Public Release: 

University of Pittsburgh researchers identify potential biomarker for renal cell carcinoma

University of Pittsburgh Medical Center

SAN FRANCISCO, May 10 - Researchers from the University of Pittsburgh Cancer Institute (UPCI) have identified a potential biomarker that could lead to the early detection of renal cell carcinoma. Renal cell carcinoma is the most common form of kidney cancer in adults and, due to the lack of a sensitive test for the disease, often goes undetected until the cancer is in an advanced stage. Results will be presented at the annual meeting of the American Urological Association (AUA) and results will be published in abstract 1023 in the AUA proceedings.

Robert Getzenberg, Ph.D., and Joseph Chen, analyzed cancerous tissue from two cell lines of primary renal cell carcinomas and found a set of five nuclear matrix proteins (NMPs) common to renal cell tumors and tumor cell lines. They specifically isolated the NMP called RCCA-5 as a potential biomarker.

"As in all cancers, early detection of renal cell carcinoma is essential to the effective treatment of the disease. To this point, we don't have a test sensitive enough to detect the disease in its early stages," said Dr. Getzenberg, who is professor of urology, pathology and pharmacology at the University of Pittsburgh School of Medicine, and co-director of the Prostate and Urologic Cancer Program at UPCI. "Based on previous studies of bladder and prostate cancer, we have found NMPs to be an effective marker for certain urologic cancers. Being that NMPs are thought to represent the earliest stages of change in cells, an NMP like RCCA-5 may be a helpful biomarker for the early detection of renal cell carcinoma."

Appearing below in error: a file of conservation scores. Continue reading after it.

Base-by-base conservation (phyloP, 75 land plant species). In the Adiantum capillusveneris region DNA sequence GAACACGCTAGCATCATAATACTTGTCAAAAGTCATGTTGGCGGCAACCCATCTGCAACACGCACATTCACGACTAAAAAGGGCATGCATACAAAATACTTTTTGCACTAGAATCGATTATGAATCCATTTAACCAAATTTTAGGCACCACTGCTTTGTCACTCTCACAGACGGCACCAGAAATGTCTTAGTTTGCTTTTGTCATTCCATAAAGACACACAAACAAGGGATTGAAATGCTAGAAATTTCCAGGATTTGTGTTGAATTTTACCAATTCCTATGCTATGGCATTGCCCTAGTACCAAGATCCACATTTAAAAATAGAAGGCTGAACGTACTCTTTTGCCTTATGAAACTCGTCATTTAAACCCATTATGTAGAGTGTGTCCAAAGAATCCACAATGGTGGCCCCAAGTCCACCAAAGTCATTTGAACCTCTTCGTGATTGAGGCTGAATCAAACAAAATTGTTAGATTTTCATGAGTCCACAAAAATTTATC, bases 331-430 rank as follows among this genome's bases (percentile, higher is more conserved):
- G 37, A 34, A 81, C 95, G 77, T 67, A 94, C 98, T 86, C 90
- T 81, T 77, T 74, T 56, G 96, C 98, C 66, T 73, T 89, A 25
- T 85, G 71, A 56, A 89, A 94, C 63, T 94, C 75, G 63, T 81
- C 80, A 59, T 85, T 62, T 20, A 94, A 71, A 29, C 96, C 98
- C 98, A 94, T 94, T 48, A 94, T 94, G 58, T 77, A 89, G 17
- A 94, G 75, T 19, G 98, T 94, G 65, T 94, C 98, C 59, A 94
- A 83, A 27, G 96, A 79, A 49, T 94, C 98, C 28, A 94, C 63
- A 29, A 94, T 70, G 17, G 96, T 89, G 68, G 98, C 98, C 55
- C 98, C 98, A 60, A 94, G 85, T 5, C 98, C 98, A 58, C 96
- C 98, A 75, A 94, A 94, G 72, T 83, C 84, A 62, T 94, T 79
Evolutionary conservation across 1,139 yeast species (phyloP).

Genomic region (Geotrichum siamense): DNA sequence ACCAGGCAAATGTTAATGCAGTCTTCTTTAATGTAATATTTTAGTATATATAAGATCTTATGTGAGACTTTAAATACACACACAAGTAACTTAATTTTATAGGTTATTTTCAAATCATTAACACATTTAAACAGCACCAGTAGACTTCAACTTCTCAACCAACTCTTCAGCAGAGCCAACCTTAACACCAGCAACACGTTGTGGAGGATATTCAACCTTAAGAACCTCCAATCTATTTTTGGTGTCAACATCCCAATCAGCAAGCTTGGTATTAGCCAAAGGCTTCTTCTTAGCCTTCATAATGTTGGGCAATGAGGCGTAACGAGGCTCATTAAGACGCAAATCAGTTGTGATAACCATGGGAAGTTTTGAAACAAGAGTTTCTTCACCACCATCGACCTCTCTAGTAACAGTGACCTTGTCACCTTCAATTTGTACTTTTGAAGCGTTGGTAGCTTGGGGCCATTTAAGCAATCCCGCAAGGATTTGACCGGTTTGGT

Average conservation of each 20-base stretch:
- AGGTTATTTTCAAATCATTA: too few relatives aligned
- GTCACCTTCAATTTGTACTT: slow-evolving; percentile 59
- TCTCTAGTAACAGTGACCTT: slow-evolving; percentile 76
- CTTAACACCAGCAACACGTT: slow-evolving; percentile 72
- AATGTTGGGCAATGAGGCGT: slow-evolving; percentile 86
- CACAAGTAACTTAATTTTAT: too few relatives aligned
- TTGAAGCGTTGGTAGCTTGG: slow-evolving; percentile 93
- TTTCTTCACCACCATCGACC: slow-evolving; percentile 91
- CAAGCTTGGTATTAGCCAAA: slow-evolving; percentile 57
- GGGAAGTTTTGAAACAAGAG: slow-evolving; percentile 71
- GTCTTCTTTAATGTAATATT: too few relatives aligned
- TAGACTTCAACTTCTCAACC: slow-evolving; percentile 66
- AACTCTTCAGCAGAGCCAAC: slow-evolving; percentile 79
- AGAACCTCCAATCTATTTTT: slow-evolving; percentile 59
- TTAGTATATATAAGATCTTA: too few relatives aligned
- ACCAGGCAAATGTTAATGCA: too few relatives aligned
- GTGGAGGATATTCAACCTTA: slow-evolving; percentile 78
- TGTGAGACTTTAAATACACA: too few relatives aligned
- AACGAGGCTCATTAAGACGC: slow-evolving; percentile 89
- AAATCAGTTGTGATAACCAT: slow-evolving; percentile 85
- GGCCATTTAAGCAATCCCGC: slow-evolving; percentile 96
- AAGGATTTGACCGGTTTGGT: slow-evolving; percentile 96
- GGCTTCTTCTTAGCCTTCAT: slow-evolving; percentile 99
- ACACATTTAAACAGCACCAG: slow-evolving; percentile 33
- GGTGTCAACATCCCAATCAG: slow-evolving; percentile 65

In future studies, the researchers plan to develop sequence and code the DNA of RCCA-5 and based on the sequence obtained, produce antibodies against RCCA-5. These antibodies will be evaluated for the ability to detect the presence of RCCA-5 in serum or urine.

Renal cell carcinoma, a form of kidney cancer that involves cancerous changes in the renal tube, affects approximately three in 10,000 people, resulting in about 31,000 new cases in the United States. Each year, about 12,000 people in the United States will die from renal cell carcinoma. Although the cause of the disease is unknown, higher incidences are seen in people who smoke, have a family history of renal cell carcinoma and are on dialysis. For patients with advanced disease, five-year survival rates are between 5 and 15 percent; when diagnosed at an early localized stage, the five-year survival rate is between 60 and 75 percent.


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